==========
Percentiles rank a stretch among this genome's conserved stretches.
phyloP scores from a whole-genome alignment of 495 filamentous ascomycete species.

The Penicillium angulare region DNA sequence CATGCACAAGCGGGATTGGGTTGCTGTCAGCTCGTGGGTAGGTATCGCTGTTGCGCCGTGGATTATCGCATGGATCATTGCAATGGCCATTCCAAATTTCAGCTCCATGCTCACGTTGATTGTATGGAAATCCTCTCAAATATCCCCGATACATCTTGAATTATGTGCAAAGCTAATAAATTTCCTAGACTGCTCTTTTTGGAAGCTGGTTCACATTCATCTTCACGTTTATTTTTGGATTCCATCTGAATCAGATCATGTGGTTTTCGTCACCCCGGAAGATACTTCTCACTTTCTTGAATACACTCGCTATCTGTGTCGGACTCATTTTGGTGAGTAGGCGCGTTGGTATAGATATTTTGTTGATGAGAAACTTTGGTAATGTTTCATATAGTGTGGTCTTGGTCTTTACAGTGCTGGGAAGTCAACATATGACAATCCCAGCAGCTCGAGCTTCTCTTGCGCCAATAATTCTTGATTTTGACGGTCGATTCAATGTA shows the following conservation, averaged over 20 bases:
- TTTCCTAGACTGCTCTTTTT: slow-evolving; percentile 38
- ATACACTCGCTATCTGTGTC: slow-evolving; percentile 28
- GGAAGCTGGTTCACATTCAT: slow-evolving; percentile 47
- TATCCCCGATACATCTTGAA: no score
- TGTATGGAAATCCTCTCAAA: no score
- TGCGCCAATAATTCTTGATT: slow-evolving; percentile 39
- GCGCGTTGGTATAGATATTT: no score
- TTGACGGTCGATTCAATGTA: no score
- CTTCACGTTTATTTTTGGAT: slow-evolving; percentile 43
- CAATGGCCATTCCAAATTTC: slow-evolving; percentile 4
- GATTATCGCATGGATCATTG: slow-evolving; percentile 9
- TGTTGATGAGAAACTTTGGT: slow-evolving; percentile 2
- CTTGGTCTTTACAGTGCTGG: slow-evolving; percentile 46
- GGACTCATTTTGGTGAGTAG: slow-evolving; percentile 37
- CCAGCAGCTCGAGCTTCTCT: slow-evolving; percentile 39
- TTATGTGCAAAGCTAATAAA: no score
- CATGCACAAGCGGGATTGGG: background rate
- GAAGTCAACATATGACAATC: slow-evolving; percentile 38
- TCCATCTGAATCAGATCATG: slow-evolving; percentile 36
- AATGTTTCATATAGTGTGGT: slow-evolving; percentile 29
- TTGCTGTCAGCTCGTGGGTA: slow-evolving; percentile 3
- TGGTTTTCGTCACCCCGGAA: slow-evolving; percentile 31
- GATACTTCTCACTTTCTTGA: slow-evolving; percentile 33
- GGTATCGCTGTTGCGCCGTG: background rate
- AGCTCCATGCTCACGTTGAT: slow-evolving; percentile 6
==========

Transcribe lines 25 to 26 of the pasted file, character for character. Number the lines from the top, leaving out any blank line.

- TGGTTTTCGTCACCCCGGAA: slow-evolving; percentile 31
- GATACTTCTCACTTTCTTGA: slow-evolving; percentile 33